Editorial

Academic freedom should be upheld

In his book “The Professors: 101 Most Dangerous Academics in America ,” David Horowitz accuses Northwestern professors Elizabeth Brumfiel and Bernadine Dohrn of being left-wing radicals who indoctrinate their students with dangerous anti-American sentiments.

While Horowitz, who is known for activism against perceived liberalism on college campuses, is well within his rights of free speech to deride professors for their supposed bias, we are suspicious of his attempts to undermine academic independence, which is crucial to support research and learning in any reputable institution.

Horowitz was the author of the “Academic Bill of Rights,” which champions what he calls a balanced classroom. The bill has been perceived as intimidating to liberal academics.

NU’s College Republicans introduced the bill to Associated Student Government in 2005, but it was voted down.

By calling Brumfiel and Dohrn “dangerous,” Horowitz persists in his attempts to intimidate. Brumfiel, a professor of anthropology, is well-liked by her students. Her view that anthropologists should apply their research to current events such as the war in Iraq is neither extreme nor dangerous, in our opinion.

Horowitz’s charges of terrorism against Dohrn, a law professor, carry more weight. Dohrn was a member of the “Weather Underground,” a radical left-wing organization that took credit for at least a dozen bombings in the 1970s, including attacks on the Pentagon and the U.S. Capitol.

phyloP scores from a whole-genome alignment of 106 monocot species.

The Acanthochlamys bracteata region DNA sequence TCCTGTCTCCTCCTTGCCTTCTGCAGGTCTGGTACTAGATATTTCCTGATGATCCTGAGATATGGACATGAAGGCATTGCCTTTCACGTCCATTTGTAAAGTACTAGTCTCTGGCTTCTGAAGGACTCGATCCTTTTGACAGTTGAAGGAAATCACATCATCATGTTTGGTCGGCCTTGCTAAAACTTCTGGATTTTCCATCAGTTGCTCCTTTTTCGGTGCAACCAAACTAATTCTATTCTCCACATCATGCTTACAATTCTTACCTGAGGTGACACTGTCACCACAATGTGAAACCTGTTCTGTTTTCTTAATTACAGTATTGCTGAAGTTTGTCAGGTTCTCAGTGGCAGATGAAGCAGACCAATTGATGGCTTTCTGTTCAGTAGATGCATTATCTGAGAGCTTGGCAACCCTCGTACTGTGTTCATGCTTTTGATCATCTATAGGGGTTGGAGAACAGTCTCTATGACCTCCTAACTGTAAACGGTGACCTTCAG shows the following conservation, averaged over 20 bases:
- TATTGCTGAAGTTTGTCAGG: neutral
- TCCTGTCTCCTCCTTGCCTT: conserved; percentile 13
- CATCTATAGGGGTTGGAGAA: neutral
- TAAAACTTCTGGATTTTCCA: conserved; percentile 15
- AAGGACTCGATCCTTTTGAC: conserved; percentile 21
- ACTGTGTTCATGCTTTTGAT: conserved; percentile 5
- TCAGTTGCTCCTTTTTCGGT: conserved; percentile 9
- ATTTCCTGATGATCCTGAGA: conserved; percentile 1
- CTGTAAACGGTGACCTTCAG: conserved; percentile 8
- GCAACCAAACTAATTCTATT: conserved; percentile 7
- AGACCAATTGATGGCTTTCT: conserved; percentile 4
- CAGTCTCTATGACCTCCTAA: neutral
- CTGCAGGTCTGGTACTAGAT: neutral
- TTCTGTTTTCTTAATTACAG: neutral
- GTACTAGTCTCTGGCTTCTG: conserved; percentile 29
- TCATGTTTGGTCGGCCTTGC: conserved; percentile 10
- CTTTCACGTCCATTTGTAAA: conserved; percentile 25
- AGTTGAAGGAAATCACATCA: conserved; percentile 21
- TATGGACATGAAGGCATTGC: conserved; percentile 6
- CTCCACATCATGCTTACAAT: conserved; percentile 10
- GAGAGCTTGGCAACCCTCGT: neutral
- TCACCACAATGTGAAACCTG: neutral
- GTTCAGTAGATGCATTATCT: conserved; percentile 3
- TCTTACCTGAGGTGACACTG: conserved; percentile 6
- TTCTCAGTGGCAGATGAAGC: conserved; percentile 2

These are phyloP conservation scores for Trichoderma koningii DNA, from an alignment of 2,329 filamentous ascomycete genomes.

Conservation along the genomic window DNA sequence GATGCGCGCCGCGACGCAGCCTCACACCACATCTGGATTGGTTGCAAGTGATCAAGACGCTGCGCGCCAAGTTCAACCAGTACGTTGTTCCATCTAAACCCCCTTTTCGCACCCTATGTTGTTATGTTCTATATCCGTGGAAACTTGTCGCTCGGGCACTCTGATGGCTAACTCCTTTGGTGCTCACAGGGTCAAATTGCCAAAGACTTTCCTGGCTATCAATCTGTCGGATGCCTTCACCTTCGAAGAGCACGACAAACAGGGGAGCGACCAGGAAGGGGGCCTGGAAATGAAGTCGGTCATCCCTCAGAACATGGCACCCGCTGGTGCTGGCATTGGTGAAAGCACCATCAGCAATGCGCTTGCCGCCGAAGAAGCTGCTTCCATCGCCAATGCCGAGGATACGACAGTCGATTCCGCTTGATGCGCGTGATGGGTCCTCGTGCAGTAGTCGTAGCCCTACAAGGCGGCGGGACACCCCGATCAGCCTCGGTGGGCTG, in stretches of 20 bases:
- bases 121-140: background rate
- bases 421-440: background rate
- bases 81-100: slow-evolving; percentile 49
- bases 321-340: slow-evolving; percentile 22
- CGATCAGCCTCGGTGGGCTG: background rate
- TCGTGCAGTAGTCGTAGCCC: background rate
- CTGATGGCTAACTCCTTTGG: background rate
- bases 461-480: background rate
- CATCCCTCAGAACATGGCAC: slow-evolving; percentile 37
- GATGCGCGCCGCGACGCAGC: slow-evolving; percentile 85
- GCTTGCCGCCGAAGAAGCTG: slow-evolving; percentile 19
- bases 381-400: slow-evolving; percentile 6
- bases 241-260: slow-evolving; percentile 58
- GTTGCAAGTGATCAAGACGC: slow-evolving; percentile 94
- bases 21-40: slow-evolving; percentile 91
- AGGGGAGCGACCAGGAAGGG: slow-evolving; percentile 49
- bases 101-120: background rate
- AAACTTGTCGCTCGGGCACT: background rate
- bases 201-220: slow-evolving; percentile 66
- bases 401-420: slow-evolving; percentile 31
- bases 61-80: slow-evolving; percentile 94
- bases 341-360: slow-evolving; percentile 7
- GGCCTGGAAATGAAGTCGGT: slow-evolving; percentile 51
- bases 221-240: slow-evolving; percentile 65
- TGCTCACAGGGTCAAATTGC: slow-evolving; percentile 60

Dohrn, although she was once on the FBI’s 10 Most Wanted List, was never convicted of any crime. NU administrators have defended her and argued that they are more interested in her recent academic work than her perhaps checkered past.

We believe NU officials, and Dohrn herself, ought to take more concrete steps to reassure NU community that she is not intellectually harming the student body.

King’s message is universally appealing

Today marks the first time in recent history that Northwestern has suspended classes for the entirety of Martin Luther King Jr. Day. We commend the administration not only for its decision to give students the day off, but for its efforts to provide a varied and interesting array of speakers to mark this day of remembrance.

The university’s planning committee appears to have achieved its goal of providing quality programming, especially in selecting distinguished visitors.

Pulitzer-Prize winning journalist Clarence Page, actor Harry Lennix and Harvard Law professor Charles Ogletree will give addresses on the NU’s Evanston and Chicago campuses.

As students, we ought to use this opportunity to remember a man who represents not just the black struggle for civil rights, but who also is recognized as a universal exemplar of equality and non-violence. The fact that the administration has seen fit to allow us the whole day to remember Dr. King only makes it more important that we make the effort to do so.

While commemorating King is important for obvious historical reasons, his contemporary relevance deserves recognition as well. History proves that civil rights are never easily attained, and, once gained, must be zealously guarded.

In an era when our government employs warrant-less wiretaps and is willing to declare American citizens “enemy combatants” and try them by military tribunal, we would do well to remember King’s willingness to stand up against abusive authority.

The lessons taught by King’s tireless crusade for black rights must be remembered not just for what he and his followers achieved, but for the power of idealism in the hands of ordinary people.